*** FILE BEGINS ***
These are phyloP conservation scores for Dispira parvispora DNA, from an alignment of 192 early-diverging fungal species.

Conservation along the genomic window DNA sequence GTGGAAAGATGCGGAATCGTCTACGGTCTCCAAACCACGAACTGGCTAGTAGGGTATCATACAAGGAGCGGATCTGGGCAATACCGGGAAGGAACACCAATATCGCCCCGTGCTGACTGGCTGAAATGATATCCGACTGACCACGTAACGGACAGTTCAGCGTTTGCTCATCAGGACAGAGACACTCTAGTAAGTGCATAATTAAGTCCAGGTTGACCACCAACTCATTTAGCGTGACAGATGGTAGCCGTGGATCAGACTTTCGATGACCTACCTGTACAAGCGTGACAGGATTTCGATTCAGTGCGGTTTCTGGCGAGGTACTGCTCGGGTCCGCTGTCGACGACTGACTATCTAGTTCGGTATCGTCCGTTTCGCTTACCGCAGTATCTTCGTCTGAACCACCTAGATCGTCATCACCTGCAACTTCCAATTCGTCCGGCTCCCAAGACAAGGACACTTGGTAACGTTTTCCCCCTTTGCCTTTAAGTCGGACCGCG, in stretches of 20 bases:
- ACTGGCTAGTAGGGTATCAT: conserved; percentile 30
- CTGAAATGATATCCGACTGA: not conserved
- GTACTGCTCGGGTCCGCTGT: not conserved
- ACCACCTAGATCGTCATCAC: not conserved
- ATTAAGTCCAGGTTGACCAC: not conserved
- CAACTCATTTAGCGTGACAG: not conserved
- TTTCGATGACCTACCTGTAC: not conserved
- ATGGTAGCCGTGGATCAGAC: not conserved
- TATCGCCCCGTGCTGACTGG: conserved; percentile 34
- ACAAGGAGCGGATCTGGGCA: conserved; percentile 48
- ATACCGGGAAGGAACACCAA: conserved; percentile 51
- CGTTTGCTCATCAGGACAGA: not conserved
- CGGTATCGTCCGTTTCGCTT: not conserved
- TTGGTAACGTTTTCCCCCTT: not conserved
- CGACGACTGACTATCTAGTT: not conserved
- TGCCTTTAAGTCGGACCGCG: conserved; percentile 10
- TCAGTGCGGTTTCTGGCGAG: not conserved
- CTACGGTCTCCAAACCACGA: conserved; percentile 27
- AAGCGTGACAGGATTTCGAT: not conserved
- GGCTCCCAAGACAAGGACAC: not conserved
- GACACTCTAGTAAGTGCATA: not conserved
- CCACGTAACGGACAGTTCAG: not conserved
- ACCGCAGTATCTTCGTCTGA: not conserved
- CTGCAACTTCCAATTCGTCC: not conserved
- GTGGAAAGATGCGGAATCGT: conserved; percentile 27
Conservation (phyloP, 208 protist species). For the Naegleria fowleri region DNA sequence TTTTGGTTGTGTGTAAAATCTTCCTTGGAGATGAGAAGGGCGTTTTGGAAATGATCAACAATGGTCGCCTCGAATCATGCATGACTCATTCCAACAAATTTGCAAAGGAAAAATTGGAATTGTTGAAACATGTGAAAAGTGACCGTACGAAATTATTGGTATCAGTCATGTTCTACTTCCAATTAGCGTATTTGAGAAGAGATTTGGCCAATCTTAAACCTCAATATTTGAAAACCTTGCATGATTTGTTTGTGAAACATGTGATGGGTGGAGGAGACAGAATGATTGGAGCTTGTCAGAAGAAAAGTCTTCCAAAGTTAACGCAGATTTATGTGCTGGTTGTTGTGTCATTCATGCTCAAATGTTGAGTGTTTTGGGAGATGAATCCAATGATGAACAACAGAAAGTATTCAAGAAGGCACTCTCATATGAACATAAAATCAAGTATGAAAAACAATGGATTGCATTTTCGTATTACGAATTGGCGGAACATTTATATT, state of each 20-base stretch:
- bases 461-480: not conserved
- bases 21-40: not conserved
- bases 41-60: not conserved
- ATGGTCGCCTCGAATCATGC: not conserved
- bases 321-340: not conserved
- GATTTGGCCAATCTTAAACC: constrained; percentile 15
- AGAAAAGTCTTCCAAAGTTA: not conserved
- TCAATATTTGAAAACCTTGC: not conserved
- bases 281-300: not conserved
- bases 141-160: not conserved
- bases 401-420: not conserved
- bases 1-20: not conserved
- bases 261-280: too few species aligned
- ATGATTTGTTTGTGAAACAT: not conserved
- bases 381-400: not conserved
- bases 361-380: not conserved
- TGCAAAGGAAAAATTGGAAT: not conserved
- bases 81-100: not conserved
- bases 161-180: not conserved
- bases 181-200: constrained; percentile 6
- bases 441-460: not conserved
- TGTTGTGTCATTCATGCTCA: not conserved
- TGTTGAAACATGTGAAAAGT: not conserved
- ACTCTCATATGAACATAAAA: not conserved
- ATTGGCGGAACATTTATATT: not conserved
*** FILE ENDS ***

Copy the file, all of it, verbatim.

These are phyloP conservation scores for Dispira parvispora DNA, from an alignment of 192 early-diverging fungal species.

Conservation along the genomic window DNA sequence GTGGAAAGATGCGGAATCGTCTACGGTCTCCAAACCACGAACTGGCTAGTAGGGTATCATACAAGGAGCGGATCTGGGCAATACCGGGAAGGAACACCAATATCGCCCCGTGCTGACTGGCTGAAATGATATCCGACTGACCACGTAACGGACAGTTCAGCGTTTGCTCATCAGGACAGAGACACTCTAGTAAGTGCATAATTAAGTCCAGGTTGACCACCAACTCATTTAGCGTGACAGATGGTAGCCGTGGATCAGACTTTCGATGACCTACCTGTACAAGCGTGACAGGATTTCGATTCAGTGCGGTTTCTGGCGAGGTACTGCTCGGGTCCGCTGTCGACGACTGACTATCTAGTTCGGTATCGTCCGTTTCGCTTACCGCAGTATCTTCGTCTGAACCACCTAGATCGTCATCACCTGCAACTTCCAATTCGTCCGGCTCCCAAGACAAGGACACTTGGTAACGTTTTCCCCCTTTGCCTTTAAGTCGGACCGCG, in stretches of 20 bases:
- ACTGGCTAGTAGGGTATCAT: conserved; percentile 30
- CTGAAATGATATCCGACTGA: not conserved
- GTACTGCTCGGGTCCGCTGT: not conserved
- ACCACCTAGATCGTCATCAC: not conserved
- ATTAAGTCCAGGTTGACCAC: not conserved
- CAACTCATTTAGCGTGACAG: not conserved
- TTTCGATGACCTACCTGTAC: not conserved
- ATGGTAGCCGTGGATCAGAC: not conserved
- TATCGCCCCGTGCTGACTGG: conserved; percentile 34
- ACAAGGAGCGGATCTGGGCA: conserved; percentile 48
- ATACCGGGAAGGAACACCAA: conserved; percentile 51
- CGTTTGCTCATCAGGACAGA: not conserved
- CGGTATCGTCCGTTTCGCTT: not conserved
- TTGGTAACGTTTTCCCCCTT: not conserved
- CGACGACTGACTATCTAGTT: not conserved
- TGCCTTTAAGTCGGACCGCG: conserved; percentile 10
- TCAGTGCGGTTTCTGGCGAG: not conserved
- CTACGGTCTCCAAACCACGA: conserved; percentile 27
- AAGCGTGACAGGATTTCGAT: not conserved
- GGCTCCCAAGACAAGGACAC: not conserved
- GACACTCTAGTAAGTGCATA: not conserved
- CCACGTAACGGACAGTTCAG: not conserved
- ACCGCAGTATCTTCGTCTGA: not conserved
- CTGCAACTTCCAATTCGTCC: not conserved
- GTGGAAAGATGCGGAATCGT: conserved; percentile 27
Conservation (phyloP, 208 protist species). For the Naegleria fowleri region DNA sequence TTTTGGTTGTGTGTAAAATCTTCCTTGGAGATGAGAAGGGCGTTTTGGAAATGATCAACAATGGTCGCCTCGAATCATGCATGACTCATTCCAACAAATTTGCAAAGGAAAAATTGGAATTGTTGAAACATGTGAAAAGTGACCGTACGAAATTATTGGTATCAGTCATGTTCTACTTCCAATTAGCGTATTTGAGAAGAGATTTGGCCAATCTTAAACCTCAATATTTGAAAACCTTGCATGATTTGTTTGTGAAACATGTGATGGGTGGAGGAGACAGAATGATTGGAGCTTGTCAGAAGAAAAGTCTTCCAAAGTTAACGCAGATTTATGTGCTGGTTGTTGTGTCATTCATGCTCAAATGTTGAGTGTTTTGGGAGATGAATCCAATGATGAACAACAGAAAGTATTCAAGAAGGCACTCTCATATGAACATAAAATCAAGTATGAAAAACAATGGATTGCATTTTCGTATTACGAATTGGCGGAACATTTATATT, state of each 20-base stretch:
- bases 461-480: not conserved
- bases 21-40: not conserved
- bases 41-60: not conserved
- ATGGTCGCCTCGAATCATGC: not conserved
- bases 321-340: not conserved
- GATTTGGCCAATCTTAAACC: constrained; percentile 15
- AGAAAAGTCTTCCAAAGTTA: not conserved
- TCAATATTTGAAAACCTTGC: not conserved
- bases 281-300: not conserved
- bases 141-160: not conserved
- bases 401-420: not conserved
- bases 1-20: not conserved
- bases 261-280: too few species aligned
- ATGATTTGTTTGTGAAACAT: not conserved
- bases 381-400: not conserved
- bases 361-380: not conserved
- TGCAAAGGAAAAATTGGAAT: not conserved
- bases 81-100: not conserved
- bases 161-180: not conserved
- bases 181-200: constrained; percentile 6
- bases 441-460: not conserved
- TGTTGTGTCATTCATGCTCA: not conserved
- TGTTGAAACATGTGAAAAGT: not conserved
- ACTCTCATATGAACATAAAA: not conserved
- ATTGGCGGAACATTTATATT: not conserved